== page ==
“Dear friend, you are faithful in what you are doing for the brothers and sisters, even though they are strangers to you. They have told the church about your love. Please send them on their way in a manner that honors God” (3 John 1:5-6, NIV).
Greetings from Durban, South Africa and the Baptist World Congress in Durban! It is winter here, yet a beautiful and warm day as the sun beams brightly over the Indian Ocean.
While visiting this sacred land, I have been overwhelmed by the rhythmic sounds, African cuisines, beautiful beaches, exotic foliage, and the gracious hospitality extended to Congress guests.
The idea of ancestry and hospitality are very crucial in Africa. For example, Julius Mutugi Gathogo states:
“the Fang of Gabon believe that an ancestor passes by in the person of a stranger and, therefore, a stranger should be given a very kind and warm treatment. Similarly, the Bulsa treat strangers, orphaned, handicapped people, beggars and lepers very well because of their belief that their ancestors visit them in these forms. Generally, in most African communities, it is believed that unexpected guests are the embodiment of ancestors; hence, they are given the ancestors food. In such hospitality, it means communing with ancestors through such impromptu services to guests, hence, maintaining a relationship through the practice of hospitality.”
Paul spoke frequently about extending hospitality towards preachers. As Ralph Gower states, “It was particularly important for preachers of the time who had given up their livelihood so that they could preach the gospel. They were to be given hospitality for several days, and then encouraged to move on to another place. One could not be recognized as a leader in the church unless one was hospitable.”
Hospitality is a vital part of the preaching ministry and can reflect an eclectic range of ministry service. William H. Willimon defines hospitality as, “the ability to pay attention to the guest.” I can’t tell you how many times I spoke at a church and was not clear on where or to whom I should to report once I arrived. On one occasion, I traveled 400 miles out of the way because my host provided incorrect information about the location.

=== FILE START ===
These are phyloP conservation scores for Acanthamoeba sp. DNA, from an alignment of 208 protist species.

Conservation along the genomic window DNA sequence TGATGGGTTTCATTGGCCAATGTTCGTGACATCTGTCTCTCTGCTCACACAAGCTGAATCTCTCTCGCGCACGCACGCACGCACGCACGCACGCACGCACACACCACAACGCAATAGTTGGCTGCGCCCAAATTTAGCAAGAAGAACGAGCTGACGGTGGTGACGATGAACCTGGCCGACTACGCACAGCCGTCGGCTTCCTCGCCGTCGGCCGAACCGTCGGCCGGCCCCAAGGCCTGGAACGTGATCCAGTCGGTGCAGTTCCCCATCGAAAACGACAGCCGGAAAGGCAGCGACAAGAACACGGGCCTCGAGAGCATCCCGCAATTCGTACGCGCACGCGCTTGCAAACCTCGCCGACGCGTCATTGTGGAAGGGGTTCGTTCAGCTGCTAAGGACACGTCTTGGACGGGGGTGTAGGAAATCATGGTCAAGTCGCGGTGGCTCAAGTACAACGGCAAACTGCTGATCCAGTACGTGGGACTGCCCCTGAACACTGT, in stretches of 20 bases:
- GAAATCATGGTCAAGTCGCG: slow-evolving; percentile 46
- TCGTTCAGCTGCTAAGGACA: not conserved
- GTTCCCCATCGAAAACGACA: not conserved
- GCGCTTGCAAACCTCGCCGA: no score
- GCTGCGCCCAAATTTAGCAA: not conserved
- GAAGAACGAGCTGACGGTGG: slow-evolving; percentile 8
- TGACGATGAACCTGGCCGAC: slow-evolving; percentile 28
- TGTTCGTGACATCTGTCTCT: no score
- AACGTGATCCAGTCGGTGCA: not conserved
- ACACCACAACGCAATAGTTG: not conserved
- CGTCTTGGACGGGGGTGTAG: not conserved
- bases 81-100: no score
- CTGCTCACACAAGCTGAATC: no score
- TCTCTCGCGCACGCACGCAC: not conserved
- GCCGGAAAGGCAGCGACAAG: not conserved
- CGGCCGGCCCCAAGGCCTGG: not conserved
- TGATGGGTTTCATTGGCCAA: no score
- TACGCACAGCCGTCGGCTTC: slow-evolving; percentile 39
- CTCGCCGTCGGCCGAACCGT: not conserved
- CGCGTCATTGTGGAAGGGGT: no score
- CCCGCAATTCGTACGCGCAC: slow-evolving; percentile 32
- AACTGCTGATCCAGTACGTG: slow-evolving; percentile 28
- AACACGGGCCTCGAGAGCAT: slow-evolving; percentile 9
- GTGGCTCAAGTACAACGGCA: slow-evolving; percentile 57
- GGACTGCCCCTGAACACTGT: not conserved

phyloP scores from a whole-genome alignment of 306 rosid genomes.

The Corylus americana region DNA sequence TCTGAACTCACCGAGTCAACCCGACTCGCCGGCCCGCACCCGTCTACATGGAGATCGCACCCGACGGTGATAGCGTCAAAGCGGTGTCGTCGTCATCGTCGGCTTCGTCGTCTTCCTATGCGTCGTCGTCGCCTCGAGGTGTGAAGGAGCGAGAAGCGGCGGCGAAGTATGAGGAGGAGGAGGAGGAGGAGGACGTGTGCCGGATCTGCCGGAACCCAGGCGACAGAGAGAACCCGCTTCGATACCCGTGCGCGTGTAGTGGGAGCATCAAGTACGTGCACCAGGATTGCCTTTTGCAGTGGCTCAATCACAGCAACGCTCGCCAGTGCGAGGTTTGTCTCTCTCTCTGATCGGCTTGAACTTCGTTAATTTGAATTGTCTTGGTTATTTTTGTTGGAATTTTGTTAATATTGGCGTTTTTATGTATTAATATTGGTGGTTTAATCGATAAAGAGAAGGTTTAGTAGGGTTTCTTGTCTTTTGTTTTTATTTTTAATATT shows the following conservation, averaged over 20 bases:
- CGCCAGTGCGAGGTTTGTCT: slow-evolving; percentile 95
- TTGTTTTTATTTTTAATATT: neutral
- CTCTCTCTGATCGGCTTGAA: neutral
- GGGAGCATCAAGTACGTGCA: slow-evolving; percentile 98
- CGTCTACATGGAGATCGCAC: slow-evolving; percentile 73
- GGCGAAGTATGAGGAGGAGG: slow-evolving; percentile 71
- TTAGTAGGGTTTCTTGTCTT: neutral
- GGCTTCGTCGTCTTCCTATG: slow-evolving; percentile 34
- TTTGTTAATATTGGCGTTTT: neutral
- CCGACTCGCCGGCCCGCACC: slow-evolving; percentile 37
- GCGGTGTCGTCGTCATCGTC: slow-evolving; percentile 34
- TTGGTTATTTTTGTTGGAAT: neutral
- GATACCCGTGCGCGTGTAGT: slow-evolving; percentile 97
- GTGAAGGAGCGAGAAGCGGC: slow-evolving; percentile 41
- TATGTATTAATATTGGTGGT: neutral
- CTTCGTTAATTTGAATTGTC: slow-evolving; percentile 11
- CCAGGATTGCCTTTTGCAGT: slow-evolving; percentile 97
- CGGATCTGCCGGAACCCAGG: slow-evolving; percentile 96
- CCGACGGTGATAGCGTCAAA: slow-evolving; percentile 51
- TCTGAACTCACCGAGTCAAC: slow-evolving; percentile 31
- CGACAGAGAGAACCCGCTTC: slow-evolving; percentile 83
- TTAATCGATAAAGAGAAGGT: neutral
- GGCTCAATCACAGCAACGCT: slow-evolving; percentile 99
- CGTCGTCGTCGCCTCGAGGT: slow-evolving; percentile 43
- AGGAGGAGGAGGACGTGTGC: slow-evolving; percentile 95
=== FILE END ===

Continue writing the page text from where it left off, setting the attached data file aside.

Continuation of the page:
Preaching hospitality might involve shaking hands with persons in the pews before preaching, providing a bottle of water for the guest preacher behind the pulpit stand, ensuring greeters are in place to welcome all guest, or being a gracious host and guest.
As we extend hospitality to guest preachers, here are a few suggestions a host church might consider:
- Extend a clear invitation to your guest.
- Explain the context of the event or service.
- In some contexts, addressing dress/attire may be helpful.
- Let your guests know where to park.
- It may be helpful to have someone greet guests in the parking lot, especially if your church is larger.
- The host church or institution is responsible for the minister’s travel.
- Either the host or the guest can make the travel arrangements.
- Travel arrangements made by the guest are to be reimbursed on the date of the speaking engagement.
- It is always proper to offer to feed your guests during their visit.
- If you will serve meals, find out if your guest(s) have any food allergies and/or preferences.
- Consider drafting a Hospitality Form to send to your guests. This form should ask for travel and hotel preferences; food allergies and food preferences; beverage preferences before, during and after speaking; whether or not your guest will stay for lunch, will they have guests or bring ministry materials—books, CDs, etc.
- Address the honorarium (if there is one) during the invitation phase.
- Provide a fair honorarium to your guest preacher based on the time, travel, and credentials of your speaker.
- It is best to present the check to the guest preacher once the service has been rendered.
A Word of Thanks
- Be sure to thank your guests for their time.
- It is also good manners for the guest to express words of gratitude for the invitation and any hospitality that was offered.
As the New Testament teaches us,”Do not neglect to show hospitality to strangers, for by doing that some have entertained angels without knowing it” (Hebrews 13:2).
C. Lynn Brinkley serves as the director of student services and alumni relations at Campbell University Divinity School in Buies Creek, North Carolina. Lynn is also an adjunct professor at Campbell and an ordained minister at First Baptist Church in Clinton. For more information about proper attire in the pulpit, check out Lynn’s new book: Manners & Money: A Manual on Preaching Etiquette.